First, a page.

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Bridesmaids: laughing together, not laughed at

This article is over 10 years, 6 months old
Sally Campbell, celebrates Bridesmaids, a new film that undermines many Hollywood stereotypes
Issue 2258
Bridesmaids is not a ‘chick flick’ trying to empower women
Bridesmaids is not a ‘chick flick’ trying to empower women

Movies about weddings are normally about finding “true love”. They are not all bad films by any means, but neither are they films I would run to the cinema to catch on their opening weekend.

So I approached with caution Bridesmaids, the new film from producer Judd Apatow.

But as I watched it I felt like I was in a parallel cinema universe. Women were allowed to be funny—as in tell jokes, not just fall over or be the butt of jokes between men—and be different shapes and sizes, and be skint.

Bridesmaids is written by two comedians, Kristen Wiig and Annie Mumolo, known in the US for their appearances on renowned TV comedy sketch show Saturday Night Live. And this is part of what makes this film different from—and better than—Apatow’s other productions.

This film is about a woman, Annie (Wiig), who feels her life is going down the pan. She lost her business in the recession and is now stuck as a sales assistant in a particularly depressing jewellery shop.

She subjects herself to a self-destructive sexual relationship with rich and handsome Ted—played by John Hamm, better known as Mad Men’s Don Draper.


This is a more real and grubby depiction of men like Draper, who never give a thought to what the women they are sleeping with might want or need.

She is living in a manky flat-share in Milwaukee with a bizarre Englishman (Matt Lucas) and his even weirder sister.

When her best friend, Lillian (Maya Rudolph), gets engaged it shines a light on Annie’s sense of failure. As maid of honour, Annie has to organise the pre-wedding events—a hen night, a “bridal shower” (apparently such things exist), and so on.

Each is more disastrous than the last and Annie begins to fear she will lose her best friend too.

Bridesmaids gently laughs at the ridiculousness of weddings, and at the insane expense of them. Annie’s already stretched-to-the-limit finances can’t cope with the demands put on her as the wedding slips out of her control and into the hands of country club member Helen.

The bridesmaids decide to fly to Las Vegas for the hen night, so Annie is stuck back in economy while the rest of the party are in first class. They all pick the $800 designer bridesmaids dresses while she desperately tries to convince them to go for the cheaper number.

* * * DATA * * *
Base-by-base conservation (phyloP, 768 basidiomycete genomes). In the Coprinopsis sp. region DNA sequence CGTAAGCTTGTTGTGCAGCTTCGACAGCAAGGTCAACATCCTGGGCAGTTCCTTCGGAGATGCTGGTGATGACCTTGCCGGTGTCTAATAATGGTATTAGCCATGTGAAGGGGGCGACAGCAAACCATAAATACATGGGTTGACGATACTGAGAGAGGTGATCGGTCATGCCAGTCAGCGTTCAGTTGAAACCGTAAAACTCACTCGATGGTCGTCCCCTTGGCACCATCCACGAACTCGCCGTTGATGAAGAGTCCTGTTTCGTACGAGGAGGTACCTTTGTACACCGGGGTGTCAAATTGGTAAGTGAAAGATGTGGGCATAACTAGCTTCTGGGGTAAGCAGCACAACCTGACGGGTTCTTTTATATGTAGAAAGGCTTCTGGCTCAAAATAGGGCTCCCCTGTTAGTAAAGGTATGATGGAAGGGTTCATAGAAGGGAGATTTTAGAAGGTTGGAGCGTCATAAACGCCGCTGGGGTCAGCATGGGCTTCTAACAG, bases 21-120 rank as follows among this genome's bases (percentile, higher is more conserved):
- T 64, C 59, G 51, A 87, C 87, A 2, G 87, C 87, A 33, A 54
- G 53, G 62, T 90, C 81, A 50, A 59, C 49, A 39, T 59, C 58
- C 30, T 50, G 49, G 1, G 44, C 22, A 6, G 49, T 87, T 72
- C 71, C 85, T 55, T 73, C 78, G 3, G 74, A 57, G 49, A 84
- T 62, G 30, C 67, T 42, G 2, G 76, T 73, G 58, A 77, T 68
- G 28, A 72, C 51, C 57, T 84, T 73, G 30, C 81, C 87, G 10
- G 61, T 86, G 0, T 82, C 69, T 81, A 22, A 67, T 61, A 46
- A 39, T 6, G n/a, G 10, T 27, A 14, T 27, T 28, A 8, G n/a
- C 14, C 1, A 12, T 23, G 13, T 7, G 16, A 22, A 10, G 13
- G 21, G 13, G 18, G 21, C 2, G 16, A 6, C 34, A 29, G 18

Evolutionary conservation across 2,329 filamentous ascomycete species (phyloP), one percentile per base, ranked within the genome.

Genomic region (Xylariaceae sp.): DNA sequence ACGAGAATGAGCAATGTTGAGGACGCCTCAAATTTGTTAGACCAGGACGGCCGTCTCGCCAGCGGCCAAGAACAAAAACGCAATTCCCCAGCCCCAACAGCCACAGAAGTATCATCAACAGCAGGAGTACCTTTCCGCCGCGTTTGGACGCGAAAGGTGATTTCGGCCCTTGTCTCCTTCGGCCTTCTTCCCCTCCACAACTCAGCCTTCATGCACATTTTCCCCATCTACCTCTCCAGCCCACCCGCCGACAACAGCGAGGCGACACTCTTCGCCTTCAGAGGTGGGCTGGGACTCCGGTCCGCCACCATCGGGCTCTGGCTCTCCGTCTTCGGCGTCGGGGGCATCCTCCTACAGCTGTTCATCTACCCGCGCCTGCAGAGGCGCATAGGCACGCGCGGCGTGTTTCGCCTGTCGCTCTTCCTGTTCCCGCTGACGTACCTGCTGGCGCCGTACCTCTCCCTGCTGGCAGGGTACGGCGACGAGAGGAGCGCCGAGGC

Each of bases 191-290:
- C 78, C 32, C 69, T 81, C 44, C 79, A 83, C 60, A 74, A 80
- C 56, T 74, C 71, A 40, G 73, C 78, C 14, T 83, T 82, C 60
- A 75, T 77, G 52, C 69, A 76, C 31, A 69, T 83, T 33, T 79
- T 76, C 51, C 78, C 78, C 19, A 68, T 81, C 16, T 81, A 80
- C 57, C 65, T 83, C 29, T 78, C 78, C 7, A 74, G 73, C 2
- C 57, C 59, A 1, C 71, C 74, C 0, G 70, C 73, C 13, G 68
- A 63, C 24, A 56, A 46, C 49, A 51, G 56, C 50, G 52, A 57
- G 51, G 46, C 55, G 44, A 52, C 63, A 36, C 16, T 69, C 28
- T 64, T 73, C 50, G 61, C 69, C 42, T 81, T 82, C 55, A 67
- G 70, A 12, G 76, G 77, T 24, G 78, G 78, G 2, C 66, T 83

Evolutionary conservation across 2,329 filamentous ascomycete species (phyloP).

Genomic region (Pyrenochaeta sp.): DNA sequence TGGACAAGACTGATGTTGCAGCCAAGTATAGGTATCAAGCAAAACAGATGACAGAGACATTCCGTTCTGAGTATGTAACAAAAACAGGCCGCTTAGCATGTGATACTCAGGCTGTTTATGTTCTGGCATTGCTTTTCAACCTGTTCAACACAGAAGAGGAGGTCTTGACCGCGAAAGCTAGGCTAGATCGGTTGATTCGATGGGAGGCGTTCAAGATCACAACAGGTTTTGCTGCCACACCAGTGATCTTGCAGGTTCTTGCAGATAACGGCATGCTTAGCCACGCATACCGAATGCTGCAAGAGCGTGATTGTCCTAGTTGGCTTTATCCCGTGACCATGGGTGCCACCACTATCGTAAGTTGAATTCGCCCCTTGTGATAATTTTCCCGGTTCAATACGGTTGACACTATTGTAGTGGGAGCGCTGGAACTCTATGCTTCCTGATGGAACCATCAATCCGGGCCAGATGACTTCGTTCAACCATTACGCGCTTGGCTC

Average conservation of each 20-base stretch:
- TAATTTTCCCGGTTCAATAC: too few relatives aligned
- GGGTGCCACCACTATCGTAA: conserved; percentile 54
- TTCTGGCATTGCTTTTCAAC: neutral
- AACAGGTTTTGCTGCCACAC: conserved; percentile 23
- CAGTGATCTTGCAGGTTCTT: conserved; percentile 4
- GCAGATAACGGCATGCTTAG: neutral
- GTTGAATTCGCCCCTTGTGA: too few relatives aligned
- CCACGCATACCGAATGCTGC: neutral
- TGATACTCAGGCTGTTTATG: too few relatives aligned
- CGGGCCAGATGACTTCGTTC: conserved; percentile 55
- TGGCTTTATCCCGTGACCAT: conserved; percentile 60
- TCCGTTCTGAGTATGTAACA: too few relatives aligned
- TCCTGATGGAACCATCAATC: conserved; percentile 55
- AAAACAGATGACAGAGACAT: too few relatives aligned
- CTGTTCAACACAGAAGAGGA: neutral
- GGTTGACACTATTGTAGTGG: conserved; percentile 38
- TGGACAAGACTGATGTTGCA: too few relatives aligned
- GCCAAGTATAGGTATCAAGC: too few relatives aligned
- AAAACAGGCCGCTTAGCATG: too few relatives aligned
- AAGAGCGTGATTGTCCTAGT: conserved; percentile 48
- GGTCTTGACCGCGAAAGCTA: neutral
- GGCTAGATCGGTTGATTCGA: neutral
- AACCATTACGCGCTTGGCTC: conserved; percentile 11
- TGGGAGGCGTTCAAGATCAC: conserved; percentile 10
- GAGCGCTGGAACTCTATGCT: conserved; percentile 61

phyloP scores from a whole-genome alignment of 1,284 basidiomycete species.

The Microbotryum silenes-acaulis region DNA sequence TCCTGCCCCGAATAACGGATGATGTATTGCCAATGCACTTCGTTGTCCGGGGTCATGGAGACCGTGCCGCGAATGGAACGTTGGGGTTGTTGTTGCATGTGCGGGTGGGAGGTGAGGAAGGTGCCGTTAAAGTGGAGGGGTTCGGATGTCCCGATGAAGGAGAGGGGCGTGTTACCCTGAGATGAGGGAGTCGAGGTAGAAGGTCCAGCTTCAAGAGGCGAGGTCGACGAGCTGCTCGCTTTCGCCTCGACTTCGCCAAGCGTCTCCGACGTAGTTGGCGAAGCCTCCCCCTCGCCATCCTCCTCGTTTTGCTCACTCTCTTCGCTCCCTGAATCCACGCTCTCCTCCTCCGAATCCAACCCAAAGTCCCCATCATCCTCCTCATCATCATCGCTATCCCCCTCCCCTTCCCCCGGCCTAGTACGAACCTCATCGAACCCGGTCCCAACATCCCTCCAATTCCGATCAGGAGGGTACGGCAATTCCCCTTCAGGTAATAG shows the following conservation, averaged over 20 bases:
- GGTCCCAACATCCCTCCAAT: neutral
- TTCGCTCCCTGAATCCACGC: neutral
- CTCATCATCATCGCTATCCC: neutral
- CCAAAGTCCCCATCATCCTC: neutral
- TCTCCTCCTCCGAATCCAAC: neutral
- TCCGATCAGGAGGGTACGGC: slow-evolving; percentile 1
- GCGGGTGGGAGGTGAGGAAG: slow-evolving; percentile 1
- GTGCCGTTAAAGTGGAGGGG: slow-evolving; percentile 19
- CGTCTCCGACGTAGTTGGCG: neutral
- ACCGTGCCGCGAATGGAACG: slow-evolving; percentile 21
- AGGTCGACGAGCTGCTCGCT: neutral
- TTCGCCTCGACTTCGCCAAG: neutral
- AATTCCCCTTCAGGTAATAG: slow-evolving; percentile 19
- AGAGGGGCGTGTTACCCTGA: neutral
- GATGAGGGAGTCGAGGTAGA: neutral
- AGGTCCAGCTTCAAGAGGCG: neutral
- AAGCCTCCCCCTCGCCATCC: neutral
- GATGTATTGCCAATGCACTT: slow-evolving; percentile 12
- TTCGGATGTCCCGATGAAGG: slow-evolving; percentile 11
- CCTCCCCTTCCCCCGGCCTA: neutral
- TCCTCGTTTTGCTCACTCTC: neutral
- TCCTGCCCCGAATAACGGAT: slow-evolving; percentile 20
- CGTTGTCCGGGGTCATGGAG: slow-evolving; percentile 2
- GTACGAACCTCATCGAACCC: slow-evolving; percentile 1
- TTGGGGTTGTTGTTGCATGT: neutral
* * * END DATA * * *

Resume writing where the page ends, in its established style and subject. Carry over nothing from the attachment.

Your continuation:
I noticed that Annie had just one pair of dress shoes, which she wore at each catastrophic event.

This isn’t Sex and the City—the cast don’t spend their time discussing shoes and clothes and hair.

But there are believable, funny interactions between women who are friends. This is so rare on the big screen that it makes you look back at women in comedy.

There was a golden age of the screwball comedies in the 1930s and 1940s, when women such as Katharine Hepburn and Barbara Stanwyck had the best lines, but after the war this largely dried up.

Women were either femmes fatale in the noir thrillers or suffering mothers and wives in the melodramas.

Funny women shrank down to the TV screen and stayed there for the next few decades.

And even here women who were allowed to be funny in their own right rather than through their relations to men are in a tiny minority.


Some of the best female-led comedies of recent years have a message: you don’t need a man to be happy! True enough.

For example look at Miss Congeniality 2, an excellent female buddy movie which ends with Sandra Bullock discarding the pink garb and make-up she acquired in the original film.

But perhaps the attitude is more surprising in a film produced by Apatow who brought us the so-called “slacker comedies” over the last few years.

I have to confess to being a fan of The 40-Year-Old Virgin, which has a soft beating heart and gently ridicules its laddish younger characters.

But I had to turn off Superbad after 15 minutes as I couldn’t take any more grotesque teenage boy humour.

But it may be significant that director Paul Feig is better known for his work on TV in directing episodes of Arrested Development, Nurse Jackie and the US Office.

And it’s refreshing that Bridesmaids isn’t a “chick flick” trying to empower us.

It is a movie about people, who are women, who are in their 30s and have wrinkles and not enough money, and who are funny. Like people are.

Even if this doesn’t sound like your cup of tea—and if you are squeamish I would recommend covering your eyes and ears in the truly gross gown fitting scene—then at least be pleased that it exists.

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